Tapestry talent: 5 amazing artists who weave
The art of weaving has compelled and inspired makers for centuries to push the boundaries of their creativity.
The interlacing of threads to produce woven art can often bring exciting results and its allure appears to be on the rise.
In this article, part of our Discover… series, we remind you of 5 amazing artists working in this field and reveal what happens when the warp hits the weft.
Vancouver-born, Victoria-based textile artist Lucy Poskitt is a contemporary weaver walking the line between traditional image-based tapestry and yardage weaving. Working with a looser and more experimental hand, Lucy draws inspiration from local landscapes and lore, especially the ambiguous stories and symbols we use to explain our place in this world.
Lucy studied within the Interdisciplinary Program of the Nova Scotia College of Art and Design University and the New York Studio Program, focusing on several disciplines: weaving, art history, printmaking and installation art, all which inform her tapestry work and teaching philosophy today.
Her work has been exhibited and collected internationally and she has taught tapestry workshops across Canada and the United States to hundreds of students with her relaxed, patient and exploratory teaching style.
Read Lucy’s interview with TextileArtist.org here
For more information visit: www.lucyposkitt.com
Being born in the textile area of Radcliffe, Manchester it was hardly surprising that Michael followed a life in weaving. Not in the industrial sphere but following in the footsteps of the small country workshop. Beginning in the early 1960’s weaving tweed fabrics he quickly developed an interest in the art of woven tapestries.
After a short career in education, teaching in schools and at the University of Durham Michael set up a workshop in the Weardale village of Ireshopeburn where from 1977 until 2004 he lived and worked.
Now in his mid-seventies and based on the Morecambe Bay coast he concentrates on developing his processes and writings alongside the challenge of tapestry. From the colours and shapes contained within a textile, he is more and more involved with narrative behind the images.
Read Michael’s interview with TextileArtist.org here
Nicola Henley is known for her work involving movement in natural spaces, often depicted in her art through the movement of birds. By watching and drawing their motion she aims to capture a sense of scale and movement within space.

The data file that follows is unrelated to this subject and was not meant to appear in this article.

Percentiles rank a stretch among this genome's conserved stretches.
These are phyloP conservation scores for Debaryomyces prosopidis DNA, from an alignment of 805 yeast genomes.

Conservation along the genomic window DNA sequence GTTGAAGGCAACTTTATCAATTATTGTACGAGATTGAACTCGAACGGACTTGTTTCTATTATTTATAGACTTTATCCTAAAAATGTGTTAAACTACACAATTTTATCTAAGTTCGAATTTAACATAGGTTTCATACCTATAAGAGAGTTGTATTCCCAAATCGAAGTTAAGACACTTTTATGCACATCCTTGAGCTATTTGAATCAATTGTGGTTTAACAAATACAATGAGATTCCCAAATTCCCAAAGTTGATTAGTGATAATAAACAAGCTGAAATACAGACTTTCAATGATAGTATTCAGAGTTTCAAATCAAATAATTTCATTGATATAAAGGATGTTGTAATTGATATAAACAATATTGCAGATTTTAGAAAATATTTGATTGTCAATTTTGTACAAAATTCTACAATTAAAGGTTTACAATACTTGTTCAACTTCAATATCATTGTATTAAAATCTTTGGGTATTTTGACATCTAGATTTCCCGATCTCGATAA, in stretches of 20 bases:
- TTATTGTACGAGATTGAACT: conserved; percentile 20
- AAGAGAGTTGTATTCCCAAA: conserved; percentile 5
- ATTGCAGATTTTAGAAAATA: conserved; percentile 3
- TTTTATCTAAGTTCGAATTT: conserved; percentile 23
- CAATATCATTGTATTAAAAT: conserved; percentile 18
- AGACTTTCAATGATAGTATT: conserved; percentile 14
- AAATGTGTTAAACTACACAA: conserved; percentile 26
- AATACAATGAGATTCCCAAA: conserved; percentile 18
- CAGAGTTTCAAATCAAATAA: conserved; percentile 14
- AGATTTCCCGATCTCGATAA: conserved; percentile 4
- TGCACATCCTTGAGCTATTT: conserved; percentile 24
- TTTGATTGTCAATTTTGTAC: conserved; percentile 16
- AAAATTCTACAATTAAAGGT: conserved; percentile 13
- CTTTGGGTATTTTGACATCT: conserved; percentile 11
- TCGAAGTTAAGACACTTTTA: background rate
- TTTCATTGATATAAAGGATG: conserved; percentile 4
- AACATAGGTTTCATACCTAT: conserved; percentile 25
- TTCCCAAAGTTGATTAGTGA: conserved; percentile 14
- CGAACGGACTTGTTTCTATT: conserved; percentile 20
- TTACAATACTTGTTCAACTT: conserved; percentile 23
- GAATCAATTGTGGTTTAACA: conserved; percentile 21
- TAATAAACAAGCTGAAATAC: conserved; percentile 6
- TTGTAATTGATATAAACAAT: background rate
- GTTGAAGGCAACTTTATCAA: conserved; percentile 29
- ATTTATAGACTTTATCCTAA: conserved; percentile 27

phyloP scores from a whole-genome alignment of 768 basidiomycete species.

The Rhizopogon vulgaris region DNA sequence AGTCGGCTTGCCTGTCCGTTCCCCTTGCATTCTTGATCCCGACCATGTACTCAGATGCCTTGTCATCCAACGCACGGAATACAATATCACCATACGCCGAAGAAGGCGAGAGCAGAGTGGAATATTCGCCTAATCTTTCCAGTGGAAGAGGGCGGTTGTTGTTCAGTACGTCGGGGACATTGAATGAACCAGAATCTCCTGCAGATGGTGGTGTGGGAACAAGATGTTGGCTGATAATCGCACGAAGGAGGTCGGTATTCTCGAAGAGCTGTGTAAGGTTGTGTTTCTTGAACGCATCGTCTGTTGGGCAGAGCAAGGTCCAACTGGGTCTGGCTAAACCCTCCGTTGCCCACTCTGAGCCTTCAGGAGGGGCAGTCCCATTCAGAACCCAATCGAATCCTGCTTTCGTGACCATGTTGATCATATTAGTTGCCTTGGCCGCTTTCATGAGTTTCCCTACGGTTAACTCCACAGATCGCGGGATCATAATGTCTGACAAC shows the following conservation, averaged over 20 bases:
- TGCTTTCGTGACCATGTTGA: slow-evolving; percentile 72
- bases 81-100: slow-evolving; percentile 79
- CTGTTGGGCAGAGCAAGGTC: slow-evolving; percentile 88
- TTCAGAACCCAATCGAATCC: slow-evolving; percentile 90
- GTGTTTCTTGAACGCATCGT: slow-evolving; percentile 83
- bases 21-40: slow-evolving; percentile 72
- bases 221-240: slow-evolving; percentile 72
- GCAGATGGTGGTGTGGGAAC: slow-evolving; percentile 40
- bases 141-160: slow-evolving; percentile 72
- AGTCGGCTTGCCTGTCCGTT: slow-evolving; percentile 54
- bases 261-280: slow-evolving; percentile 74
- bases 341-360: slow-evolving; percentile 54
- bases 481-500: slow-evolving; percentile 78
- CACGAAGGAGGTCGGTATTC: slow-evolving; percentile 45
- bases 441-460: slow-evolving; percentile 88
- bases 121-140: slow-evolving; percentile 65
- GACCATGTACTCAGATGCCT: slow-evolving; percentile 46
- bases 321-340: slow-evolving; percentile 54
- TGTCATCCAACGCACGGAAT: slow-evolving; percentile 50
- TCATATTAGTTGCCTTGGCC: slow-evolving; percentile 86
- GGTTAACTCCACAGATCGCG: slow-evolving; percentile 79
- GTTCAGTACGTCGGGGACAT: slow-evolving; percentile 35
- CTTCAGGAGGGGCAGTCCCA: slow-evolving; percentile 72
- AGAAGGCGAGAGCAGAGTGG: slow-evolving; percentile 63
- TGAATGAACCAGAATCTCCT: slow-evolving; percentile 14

Having completed her degree at Goldsmith’s college in 1984, Nicola has spent the past 30 years exhibiting her work across the United Kingdom and abroad. Having been born in Bristol, England, Nicola moved to Ireland in 1991 to set up her studio and pursue large-scale artwork.
Read Nicola’s interview with TextileArtist.org here
For more information visit: www.nicolahenley.com
Sue Spooner designs and makes weft faced tapestries in rich hand-dyed worsted-spun yarn, woven on a horizontal foot power loom.
For several years she designed and made woven and sewn garments influenced by the stripe and geometrical patterns of North Africa and Oriental textiles. She now concentrates solely on making tapestry wall-hangings, mainly for exhibition and commission.
Sue has worked and reworked images from the landscape and industrial archaeology of her local area of Cornwall, as well as areas in Cyprus, Crete, Spain and California.
She exhibits regularly at the Cornwall Crafts Association galleries.
Read Sue’s interview with TextileArtist.org here
For more information visit: www.cornwallcrafts.co.uk
Terra Fuller is a multidisciplinary artist who is influenced by indigenous cultures from around the world. She has exhibited extensively on the east and west coast and is currently learning how to make quilts with an Amish master quilter from her hometown.
Her multimedia work, drawings, photographs, videos, carpets, and baskets, have been exhibited in New York City, Chicago, and Los Angeles, Berlin, New Zealand, Hungary and Wales.
After living in Morocco and working with carpet weavers for over two years, she was awarded a New Orleans Arts Council Grant to bring three carpet weavers from the Moroccan village to the USA on a carpet art tour to teach weaving workshops and exhibit their work alongside hers at galleries in the US.
Read Terra’s interview with TextileArtist.org here
For more information visit: www.terrafuller.com
Tell us about your favourite textile weaver in the comments section below.